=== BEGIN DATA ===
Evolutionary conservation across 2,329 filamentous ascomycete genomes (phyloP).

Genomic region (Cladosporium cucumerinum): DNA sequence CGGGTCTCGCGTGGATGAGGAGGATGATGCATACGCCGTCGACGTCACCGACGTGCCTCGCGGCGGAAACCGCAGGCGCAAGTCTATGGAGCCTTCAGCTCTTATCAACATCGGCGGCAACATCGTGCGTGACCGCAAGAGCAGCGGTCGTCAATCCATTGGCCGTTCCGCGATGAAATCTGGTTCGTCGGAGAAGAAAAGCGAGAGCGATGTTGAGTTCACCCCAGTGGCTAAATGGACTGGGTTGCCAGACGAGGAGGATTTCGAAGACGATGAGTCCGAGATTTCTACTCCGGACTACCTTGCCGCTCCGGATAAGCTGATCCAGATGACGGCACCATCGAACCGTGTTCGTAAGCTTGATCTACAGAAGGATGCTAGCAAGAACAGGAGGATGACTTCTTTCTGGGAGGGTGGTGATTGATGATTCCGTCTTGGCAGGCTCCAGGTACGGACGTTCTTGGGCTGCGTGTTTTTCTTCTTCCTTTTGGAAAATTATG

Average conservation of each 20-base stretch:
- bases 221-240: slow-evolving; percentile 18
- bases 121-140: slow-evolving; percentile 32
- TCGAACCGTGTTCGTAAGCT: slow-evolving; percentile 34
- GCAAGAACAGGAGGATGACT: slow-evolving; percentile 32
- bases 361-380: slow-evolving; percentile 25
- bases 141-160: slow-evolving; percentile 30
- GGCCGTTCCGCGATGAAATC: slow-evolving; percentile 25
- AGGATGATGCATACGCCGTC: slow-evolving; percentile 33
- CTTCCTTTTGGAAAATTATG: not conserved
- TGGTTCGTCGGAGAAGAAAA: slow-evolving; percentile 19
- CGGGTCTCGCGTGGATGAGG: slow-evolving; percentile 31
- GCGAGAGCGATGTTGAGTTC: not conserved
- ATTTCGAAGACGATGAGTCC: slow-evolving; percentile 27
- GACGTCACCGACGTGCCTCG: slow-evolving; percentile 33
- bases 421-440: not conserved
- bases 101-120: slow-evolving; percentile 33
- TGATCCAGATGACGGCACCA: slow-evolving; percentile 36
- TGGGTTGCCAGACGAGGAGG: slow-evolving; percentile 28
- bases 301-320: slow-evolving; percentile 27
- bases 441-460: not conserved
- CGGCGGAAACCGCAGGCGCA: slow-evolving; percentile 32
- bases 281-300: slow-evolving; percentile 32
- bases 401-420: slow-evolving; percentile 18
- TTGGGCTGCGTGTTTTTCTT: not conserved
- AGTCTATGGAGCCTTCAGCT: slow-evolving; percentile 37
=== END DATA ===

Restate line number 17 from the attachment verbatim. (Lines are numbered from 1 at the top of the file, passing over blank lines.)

- GACGTCACCGACGTGCCTCG: slow-evolving; percentile 33